1. First, message the prof to say that you are a researcher visiting the country to attend a conference, and that you are interested in visiting the lab for a research cultural exchange.
  2. Then, if the professor accepts and hasn't already made the suggestion, then inquire yourself about the possibility of doing a one-hour research talk of either what you are presenting at the conference, about your dissertation research work, or an overview of your research lab (or maybe a combination of the three, up to you). This not only shares yourself and your research to that lab, but also shares the types of research they are doing outside of their lab.
  3. Lastly, if the visit is approved and you have your research exchange, return back to your home institution and then e-mail the professor to inquiry about possible post-doc opportunities. It's a good idea to do it after you have left and gave it some time to simmer after you have left, since the professor can give some thought of the impact of your visit.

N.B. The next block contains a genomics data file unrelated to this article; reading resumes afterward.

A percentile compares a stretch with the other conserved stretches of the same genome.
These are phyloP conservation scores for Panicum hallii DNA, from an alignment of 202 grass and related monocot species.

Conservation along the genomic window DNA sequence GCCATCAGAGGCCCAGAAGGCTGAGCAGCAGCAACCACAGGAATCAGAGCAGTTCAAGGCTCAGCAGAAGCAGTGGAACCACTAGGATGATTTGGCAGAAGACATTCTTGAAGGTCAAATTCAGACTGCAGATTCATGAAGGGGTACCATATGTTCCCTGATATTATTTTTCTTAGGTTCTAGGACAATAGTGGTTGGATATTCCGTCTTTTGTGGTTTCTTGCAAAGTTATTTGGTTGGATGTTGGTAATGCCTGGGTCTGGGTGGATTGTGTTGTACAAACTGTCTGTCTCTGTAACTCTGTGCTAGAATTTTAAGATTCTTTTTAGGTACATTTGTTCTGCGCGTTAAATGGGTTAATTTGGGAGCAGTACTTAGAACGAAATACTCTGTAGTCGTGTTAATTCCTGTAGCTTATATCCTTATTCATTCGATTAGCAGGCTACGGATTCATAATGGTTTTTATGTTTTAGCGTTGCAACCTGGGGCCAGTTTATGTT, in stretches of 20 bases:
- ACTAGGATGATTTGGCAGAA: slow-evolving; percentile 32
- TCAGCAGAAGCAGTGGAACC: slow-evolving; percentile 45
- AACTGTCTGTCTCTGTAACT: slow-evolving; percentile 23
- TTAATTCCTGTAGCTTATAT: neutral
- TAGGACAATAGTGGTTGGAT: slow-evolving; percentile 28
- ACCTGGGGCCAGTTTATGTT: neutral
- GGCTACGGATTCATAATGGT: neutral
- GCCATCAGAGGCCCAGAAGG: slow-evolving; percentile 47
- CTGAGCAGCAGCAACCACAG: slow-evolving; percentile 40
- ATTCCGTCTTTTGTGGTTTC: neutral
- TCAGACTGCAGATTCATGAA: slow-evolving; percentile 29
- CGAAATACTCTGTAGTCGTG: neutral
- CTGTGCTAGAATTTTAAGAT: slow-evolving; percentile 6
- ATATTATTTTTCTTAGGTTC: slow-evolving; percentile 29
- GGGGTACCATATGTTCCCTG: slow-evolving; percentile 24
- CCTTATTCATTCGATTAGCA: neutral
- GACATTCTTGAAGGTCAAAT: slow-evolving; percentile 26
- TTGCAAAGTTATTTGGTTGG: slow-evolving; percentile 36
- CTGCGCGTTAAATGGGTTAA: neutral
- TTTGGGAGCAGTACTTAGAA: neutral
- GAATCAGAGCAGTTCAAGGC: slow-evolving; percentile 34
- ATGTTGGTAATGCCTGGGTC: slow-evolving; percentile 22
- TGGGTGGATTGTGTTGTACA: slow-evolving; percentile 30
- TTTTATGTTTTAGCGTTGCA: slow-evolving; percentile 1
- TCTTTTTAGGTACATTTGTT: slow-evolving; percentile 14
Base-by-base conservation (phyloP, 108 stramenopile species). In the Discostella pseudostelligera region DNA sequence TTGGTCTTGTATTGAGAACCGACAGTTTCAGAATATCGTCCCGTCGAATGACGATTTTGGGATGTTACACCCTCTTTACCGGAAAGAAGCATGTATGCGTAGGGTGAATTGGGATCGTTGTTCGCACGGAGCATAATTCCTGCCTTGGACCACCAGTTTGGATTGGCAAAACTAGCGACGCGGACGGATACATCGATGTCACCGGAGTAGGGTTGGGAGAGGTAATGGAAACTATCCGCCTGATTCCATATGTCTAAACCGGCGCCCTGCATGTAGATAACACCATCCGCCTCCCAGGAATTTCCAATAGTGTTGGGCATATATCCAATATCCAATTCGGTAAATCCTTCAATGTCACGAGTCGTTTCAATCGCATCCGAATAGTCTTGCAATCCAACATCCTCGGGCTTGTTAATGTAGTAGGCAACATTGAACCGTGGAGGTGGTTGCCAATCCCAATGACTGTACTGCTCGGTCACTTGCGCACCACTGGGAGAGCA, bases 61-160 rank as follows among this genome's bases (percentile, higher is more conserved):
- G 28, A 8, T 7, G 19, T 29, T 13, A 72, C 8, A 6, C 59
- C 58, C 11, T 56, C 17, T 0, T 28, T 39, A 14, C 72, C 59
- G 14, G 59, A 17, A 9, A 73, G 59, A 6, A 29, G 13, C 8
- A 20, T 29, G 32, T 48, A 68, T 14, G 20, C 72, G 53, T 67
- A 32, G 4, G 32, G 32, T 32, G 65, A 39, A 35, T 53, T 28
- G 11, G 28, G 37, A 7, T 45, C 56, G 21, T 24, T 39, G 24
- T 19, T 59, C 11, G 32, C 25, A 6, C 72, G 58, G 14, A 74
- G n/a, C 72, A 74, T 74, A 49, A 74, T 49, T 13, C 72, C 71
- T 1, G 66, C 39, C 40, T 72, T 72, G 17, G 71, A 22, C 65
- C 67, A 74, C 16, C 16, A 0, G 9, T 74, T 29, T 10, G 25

Doing this gives a sort of informal "interview" to the professor, and also allows the professor to more comfortably respond to you over e-mail instead of in-person.

Edited by Pauli

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I don't think you need to hide the fact that you want to persuade them to "give" you a post-doc! In many fields, it's commonly understood that "every talk is a job talk" and basically, every time you present your work to an academic audience, you are either a) trying to promote your work so that someone will hire you, B) trying to promote your work so that someone will collaborate with you, or c) trying to promote your work so someone will use your work to help themselves in their own work (and thereby cite you). And, when you visit, it gives the students and other people at the school a chance to meet with you, and tell their work to you, giving them more exposure and you could learn a lot from what others are doing. So whenever a good researcher comes to a university to give a talk/visit, it should be win-win for everyone!

 

Doing it the way Pauli suggests is how I would do it too. Like he/she said, it doesn't put pressure on the prof and allows them to politely decline if they don't have the funding/interest for your visit!